Championing female finance
Amy’s company, Fem Foundry, promotes conversation, learning, connection and debate across what she considers four fundamental pillars of health—financial, physical, mental and spiritual.
Fem Foundry was inspired by Amy’s own experience of seeing all four of those pillars “come crashing down all at once” and not having access to the resources and support she needed.
“I passionately believe everyone has the right to upskill, to get out of bad relationships and financial abuse,” she said. “Every human has the right to financial independence, and we really want to help facilitate that.”
This opened a lively discussion about why women are often not taught about finance at an early age, and what can be done to correct this.
“I’m being very general here,” Amy said, “but the only reason boys are taught finance is because it’s passed down from generation to generation. It tends to be a male thing to pass that down to the other male in the family. Fortunately, I was taught about finance because my dad was a self-made entrepreneur. But it’s something that one hundred percent needs to be taught in schools—why are we not taught how to pay bills, how to get a house? All these basic things that we all need to do to live; it just blows my mind.”
Tracey added that we should be taking opportunities like International Women’s Day to change tendencies such as this one.
“We should be seeing how we can help women change at every level from all ages,” she said.
Leading the change
To round up the webinar, Katie asked the guests what they are doing to make the workplace fairer, more equitable for everyone.
Perla said part of this process is teaching men to be good allies. She believes that a lot of the time, her male colleagues want to be more encouraging but they’re not sure how to go about this without coming across as condescending or sexist.
“It’s about speaking your experiences into existence,” she said. “Like when things happen to you that you feel wouldn’t have happened to a male counterpart, you educate them or sometimes just downright ask them to support you. By shedding a light on those things, they will hopefully start to call them out. I’ve been fortunate in my career to have men call things out that were misogynistic that I didn’t even clock.”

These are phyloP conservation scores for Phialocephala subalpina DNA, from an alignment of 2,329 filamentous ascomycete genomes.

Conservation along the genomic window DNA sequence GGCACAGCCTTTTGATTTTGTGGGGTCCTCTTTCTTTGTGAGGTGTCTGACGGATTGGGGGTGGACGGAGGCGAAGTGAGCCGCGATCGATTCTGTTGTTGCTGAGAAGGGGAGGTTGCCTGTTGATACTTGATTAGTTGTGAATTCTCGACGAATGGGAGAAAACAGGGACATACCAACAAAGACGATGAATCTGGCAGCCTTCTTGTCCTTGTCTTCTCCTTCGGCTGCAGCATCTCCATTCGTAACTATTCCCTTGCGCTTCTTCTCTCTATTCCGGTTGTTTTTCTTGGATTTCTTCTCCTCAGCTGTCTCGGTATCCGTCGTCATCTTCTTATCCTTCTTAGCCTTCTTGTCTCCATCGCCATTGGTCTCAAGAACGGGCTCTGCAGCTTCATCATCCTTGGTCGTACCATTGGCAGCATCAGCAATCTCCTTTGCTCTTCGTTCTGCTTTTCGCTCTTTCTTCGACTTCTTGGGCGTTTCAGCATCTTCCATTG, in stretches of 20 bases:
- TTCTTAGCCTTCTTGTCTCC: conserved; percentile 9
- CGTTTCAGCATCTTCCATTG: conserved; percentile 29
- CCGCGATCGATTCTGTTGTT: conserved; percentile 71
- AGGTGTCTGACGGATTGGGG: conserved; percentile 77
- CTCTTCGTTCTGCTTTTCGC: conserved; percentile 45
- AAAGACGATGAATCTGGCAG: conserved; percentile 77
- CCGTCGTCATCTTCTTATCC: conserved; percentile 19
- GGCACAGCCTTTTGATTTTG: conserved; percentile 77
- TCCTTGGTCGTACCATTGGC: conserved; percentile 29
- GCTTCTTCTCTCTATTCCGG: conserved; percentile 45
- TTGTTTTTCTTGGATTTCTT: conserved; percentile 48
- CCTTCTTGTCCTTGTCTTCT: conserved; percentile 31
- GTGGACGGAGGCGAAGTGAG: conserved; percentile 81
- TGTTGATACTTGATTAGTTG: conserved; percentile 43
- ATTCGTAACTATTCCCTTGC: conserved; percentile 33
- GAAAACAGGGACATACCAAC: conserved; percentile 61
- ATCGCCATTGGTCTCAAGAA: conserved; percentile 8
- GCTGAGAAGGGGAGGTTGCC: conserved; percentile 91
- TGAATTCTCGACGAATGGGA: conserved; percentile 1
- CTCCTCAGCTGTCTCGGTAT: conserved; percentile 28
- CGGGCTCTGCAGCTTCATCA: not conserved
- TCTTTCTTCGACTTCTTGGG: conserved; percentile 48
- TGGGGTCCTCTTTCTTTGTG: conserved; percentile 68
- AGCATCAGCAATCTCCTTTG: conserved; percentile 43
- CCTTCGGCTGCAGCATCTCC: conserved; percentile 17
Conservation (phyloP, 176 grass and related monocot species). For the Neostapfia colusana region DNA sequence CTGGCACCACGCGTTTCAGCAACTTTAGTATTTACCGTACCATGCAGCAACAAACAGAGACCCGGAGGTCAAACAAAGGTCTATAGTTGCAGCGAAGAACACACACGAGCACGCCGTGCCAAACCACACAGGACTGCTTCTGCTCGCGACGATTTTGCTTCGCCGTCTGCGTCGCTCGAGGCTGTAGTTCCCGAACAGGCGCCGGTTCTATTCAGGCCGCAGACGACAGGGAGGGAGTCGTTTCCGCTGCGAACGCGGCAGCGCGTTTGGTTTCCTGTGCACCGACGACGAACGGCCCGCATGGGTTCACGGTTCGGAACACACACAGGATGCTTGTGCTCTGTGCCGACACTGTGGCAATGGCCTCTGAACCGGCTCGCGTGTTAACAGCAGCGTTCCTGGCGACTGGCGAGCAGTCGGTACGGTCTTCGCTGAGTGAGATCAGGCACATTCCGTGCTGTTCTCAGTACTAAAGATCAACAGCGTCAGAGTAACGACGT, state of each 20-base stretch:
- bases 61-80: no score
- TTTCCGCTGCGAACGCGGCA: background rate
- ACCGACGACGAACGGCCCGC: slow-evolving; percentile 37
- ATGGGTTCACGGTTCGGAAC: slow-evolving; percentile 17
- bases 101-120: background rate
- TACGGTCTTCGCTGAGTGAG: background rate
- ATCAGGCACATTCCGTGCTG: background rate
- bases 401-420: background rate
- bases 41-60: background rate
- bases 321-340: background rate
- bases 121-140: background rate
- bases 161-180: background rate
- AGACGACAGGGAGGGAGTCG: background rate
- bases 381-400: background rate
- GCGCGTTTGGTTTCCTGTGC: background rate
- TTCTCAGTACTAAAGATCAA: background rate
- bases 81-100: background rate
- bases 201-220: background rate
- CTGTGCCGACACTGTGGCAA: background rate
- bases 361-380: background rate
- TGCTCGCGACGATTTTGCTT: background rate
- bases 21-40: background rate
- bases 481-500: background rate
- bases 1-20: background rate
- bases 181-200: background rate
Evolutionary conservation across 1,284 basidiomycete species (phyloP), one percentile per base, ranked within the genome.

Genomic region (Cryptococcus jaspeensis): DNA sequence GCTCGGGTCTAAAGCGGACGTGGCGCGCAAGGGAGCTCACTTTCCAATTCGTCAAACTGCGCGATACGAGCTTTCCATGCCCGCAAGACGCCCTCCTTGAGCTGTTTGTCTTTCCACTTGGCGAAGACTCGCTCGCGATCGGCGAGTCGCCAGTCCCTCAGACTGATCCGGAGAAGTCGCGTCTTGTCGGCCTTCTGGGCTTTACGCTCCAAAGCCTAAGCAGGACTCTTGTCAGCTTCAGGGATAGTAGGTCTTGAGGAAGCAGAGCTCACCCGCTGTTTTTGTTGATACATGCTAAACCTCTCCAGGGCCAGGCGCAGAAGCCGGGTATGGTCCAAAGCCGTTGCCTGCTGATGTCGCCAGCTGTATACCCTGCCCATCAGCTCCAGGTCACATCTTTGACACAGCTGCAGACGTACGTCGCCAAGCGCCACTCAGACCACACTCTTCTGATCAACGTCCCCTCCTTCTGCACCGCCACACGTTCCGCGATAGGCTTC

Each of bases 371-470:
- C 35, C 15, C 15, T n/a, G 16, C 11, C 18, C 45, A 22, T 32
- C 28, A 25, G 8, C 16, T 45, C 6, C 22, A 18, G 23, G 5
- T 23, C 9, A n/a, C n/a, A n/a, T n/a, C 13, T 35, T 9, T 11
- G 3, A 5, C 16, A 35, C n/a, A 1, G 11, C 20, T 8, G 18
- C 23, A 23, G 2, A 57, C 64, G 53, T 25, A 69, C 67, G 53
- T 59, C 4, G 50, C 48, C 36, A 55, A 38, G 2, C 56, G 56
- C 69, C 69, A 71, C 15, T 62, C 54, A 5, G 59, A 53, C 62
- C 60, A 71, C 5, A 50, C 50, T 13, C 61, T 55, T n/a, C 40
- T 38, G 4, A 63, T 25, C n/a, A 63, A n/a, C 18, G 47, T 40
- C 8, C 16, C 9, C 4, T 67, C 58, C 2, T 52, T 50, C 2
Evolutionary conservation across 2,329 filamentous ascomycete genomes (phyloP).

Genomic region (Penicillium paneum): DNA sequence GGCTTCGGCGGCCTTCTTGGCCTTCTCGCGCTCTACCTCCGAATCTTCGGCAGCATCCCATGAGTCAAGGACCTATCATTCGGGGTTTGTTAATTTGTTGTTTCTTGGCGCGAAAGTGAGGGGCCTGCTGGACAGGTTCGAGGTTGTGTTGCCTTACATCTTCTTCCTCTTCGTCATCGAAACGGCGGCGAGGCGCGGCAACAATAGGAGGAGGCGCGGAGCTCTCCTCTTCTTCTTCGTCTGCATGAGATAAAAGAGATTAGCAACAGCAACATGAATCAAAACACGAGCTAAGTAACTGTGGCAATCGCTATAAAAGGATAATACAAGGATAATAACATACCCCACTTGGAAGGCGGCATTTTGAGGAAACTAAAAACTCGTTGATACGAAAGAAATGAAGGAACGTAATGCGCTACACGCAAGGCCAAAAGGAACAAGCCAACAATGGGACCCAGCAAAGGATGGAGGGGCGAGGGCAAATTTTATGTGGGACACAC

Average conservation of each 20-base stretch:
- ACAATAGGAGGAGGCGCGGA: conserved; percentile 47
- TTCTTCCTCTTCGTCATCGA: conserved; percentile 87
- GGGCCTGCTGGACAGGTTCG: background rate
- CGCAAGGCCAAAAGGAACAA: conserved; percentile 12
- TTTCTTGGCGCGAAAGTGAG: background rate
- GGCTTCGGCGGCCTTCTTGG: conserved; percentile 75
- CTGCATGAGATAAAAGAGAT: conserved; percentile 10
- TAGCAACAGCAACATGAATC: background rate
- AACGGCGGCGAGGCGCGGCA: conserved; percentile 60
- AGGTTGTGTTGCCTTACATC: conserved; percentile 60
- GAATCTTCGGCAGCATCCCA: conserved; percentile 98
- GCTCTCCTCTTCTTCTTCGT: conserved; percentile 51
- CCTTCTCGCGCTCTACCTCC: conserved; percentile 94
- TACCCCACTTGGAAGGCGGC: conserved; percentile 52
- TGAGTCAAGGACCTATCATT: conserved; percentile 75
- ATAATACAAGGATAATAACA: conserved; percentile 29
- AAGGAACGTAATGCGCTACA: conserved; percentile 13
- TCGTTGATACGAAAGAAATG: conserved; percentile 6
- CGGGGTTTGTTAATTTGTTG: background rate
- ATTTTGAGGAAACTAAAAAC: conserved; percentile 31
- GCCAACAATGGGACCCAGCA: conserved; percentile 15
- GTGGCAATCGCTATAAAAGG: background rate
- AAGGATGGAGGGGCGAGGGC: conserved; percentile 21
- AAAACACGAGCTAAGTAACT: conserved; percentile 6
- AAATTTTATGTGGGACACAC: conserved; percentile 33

Amy related a similar experience. Fem Foundy is an all-female team except for one guy. She said he quite often points out things that might be seen as inappropriate or misogynistic.
“You really have to have this balance,” she said. “I want to get around this vernacular of ‘male’ and ‘female’ employees and instead be employing good humans, decent and creative people, and have that balance of mind. Apart from gender, what makes a good team to me is also diversity of age and thought.”
Tracey concluded that she believes fairness and equity are thing that simply come naturally to a female founder.
“I find women are good at dealing with clients and challenges and when things are not going well. They’re also very responsive and good at multi-tasking. We talk about the negatives of being called ‘aggressive’ or ‘masculine’ or whatever, but there are so many positives that women can contribute.
“Mixed teams make such a huge difference. And while, for instance, a women’s attention to detail can be better than a man’s, I think it takes a village to run a business. As a leader, you need to find people’s strengths and play to them. The converse of that is to identify people’s weaknesses and get others to plug those gaps.”